Composer Michael Kamen died yesterday after suffering from multiple sclerosis for several years. He was 55. Reports from news wires credit the Oscar-nominated man for his memorable work on the ‘Lethal Weapon’ films and ‘Robin Hood: Prince of Thieves’, but I remember him best for his Concerto for Saxophone featuring David Sanborn CD in 1990. If memory serves, the Concerto was written by Kamen especially for Sanborn with whom he worked on the ‘Lethal Weapon’ films. Kamen also worked with Eric Clapton on those films, and I believe I remember Kamen stating at that time that he had planned on writing a Concerto for Guitar featuring Eric Clapton.
Kamen had a distinctive style in his compositions. It was easy to hear the music in a preview for an upcoming film and recognize that he was the man behind it. He is survived by his wife Sandra, two daughters, three brothers, and his father.
It’s been over four years since David Sanborn released a solo recording. That was Inside, a CD that stretched across different styles and sounds. It felt like Sanborn was restless. He’s easily distanced himself from the pop-jazz style that he was known for with his 1990s releases Another Hand and the superfunk of upfront and hearsay. Which direction was Sanborn going to go in now?
Almost half a decade later, the answer is timeagain, a jazz record that establishes a different sound for the saxophonist. Instead of Marcus Miller, the CD is produced by Stewart Levine. The CD sounds like it was recorded live in the studio with no overdubs. As usual, Sanborn has the best musicians surrounding him. His band for timeagain consists of Christian McBride, Russell Malone, Steve Gadd, Gil Goldstein, Don Alias, and Mike Mainieri. Ricky Peterson adds keyboards for three of the album’s cuts as well as one of the CD’s only tracks that seems to have any programming – the cover of “Tequila”. Sanborn himself contributes the piano work for four tracks. This band sets a mood for the record that frequently reminds of you of a smoky jazz club late at night.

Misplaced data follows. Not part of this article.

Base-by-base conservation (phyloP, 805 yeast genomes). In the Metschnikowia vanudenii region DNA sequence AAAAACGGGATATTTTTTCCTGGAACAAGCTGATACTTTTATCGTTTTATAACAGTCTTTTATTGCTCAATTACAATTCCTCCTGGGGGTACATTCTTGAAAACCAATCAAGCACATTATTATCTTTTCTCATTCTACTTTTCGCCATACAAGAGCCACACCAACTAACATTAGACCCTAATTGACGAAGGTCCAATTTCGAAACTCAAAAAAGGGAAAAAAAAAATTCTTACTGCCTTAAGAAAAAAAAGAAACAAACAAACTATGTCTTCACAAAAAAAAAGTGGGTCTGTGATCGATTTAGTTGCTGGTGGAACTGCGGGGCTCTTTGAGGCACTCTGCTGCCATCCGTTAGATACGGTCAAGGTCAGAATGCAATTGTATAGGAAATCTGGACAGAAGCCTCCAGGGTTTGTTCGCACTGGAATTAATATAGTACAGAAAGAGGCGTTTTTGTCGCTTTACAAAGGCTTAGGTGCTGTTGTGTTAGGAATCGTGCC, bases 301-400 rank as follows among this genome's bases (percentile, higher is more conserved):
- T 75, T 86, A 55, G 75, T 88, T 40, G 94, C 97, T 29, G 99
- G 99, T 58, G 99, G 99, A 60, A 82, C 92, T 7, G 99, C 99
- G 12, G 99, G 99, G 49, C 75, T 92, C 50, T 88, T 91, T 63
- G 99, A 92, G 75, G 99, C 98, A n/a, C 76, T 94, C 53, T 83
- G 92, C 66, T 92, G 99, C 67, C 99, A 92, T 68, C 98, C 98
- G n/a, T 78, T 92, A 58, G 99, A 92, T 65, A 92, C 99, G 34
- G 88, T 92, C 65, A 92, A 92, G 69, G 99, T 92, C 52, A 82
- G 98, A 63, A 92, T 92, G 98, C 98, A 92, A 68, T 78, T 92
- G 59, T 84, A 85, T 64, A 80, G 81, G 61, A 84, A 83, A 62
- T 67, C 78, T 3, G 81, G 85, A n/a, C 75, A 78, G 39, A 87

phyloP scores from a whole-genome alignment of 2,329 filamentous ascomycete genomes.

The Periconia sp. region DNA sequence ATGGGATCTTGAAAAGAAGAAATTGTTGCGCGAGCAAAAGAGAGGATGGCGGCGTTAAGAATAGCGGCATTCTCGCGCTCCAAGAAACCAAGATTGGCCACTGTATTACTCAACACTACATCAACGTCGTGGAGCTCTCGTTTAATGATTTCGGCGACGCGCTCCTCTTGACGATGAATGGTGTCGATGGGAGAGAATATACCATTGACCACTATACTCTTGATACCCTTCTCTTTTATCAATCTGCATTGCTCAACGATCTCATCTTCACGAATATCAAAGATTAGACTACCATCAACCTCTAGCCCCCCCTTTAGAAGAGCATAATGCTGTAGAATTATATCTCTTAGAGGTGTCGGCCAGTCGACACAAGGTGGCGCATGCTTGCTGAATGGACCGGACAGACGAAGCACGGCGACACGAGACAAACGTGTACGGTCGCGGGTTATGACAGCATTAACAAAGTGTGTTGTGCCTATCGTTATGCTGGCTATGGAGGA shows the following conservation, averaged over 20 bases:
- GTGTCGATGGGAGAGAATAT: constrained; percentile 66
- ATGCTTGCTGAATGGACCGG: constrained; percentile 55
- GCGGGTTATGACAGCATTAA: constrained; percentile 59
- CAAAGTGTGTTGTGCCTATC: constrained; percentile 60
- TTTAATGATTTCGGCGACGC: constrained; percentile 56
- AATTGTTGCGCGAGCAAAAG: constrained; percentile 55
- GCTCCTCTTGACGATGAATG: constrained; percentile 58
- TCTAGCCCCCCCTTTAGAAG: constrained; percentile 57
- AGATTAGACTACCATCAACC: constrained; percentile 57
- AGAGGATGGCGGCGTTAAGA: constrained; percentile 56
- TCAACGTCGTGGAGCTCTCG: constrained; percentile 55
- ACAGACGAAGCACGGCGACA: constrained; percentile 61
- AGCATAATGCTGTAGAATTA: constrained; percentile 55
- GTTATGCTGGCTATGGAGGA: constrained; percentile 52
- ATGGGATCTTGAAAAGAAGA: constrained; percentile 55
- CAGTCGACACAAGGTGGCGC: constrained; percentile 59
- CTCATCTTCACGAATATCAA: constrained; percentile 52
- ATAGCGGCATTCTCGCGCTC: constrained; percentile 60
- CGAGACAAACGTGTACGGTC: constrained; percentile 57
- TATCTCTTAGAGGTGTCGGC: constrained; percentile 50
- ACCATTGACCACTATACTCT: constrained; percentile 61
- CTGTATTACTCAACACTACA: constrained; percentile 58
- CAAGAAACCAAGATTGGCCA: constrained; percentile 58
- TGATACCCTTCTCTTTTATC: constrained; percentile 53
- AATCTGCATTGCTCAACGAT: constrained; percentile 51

Sanborn covers seven songs including Stanley Turrentine’s “Sugar” and Stevie Wonder’s “Isn’t She Lovely”. The recording starts on an energetic note with Ben Tucker’s “Comin’ Home Baby” then goes into a more somber mode with tracks like the haunting and complex “Cristo Redentor” and Joni Mitchell’s “Man From Mars. The last three tracks were written by Sanborn (except “Spider B.” which was co-written with Ricky Peterson). His “Little Flower” is so damn beautiful that I would have had it played at my wedding. With the strings and perfect vibe touches by Mainieri, the song is an instant Sanborn classic.
As for Sanborn himself, he’s never sounded stronger or better in his playing. His desire to continue to try different things is rewarding for the listener. Sanborn’s sound is evident no matter what the atmosphere around him is. Summarizing his feelings on this release, he says, “I grew up listening to music with an open mind and drawing on different elements, which is what I’m continuing to do on this record. Whether I’m playing Joni Mitchell or Stanley Turrentine, timeagain reflects the attitude I’ve always had: if it’s good, it’s good.”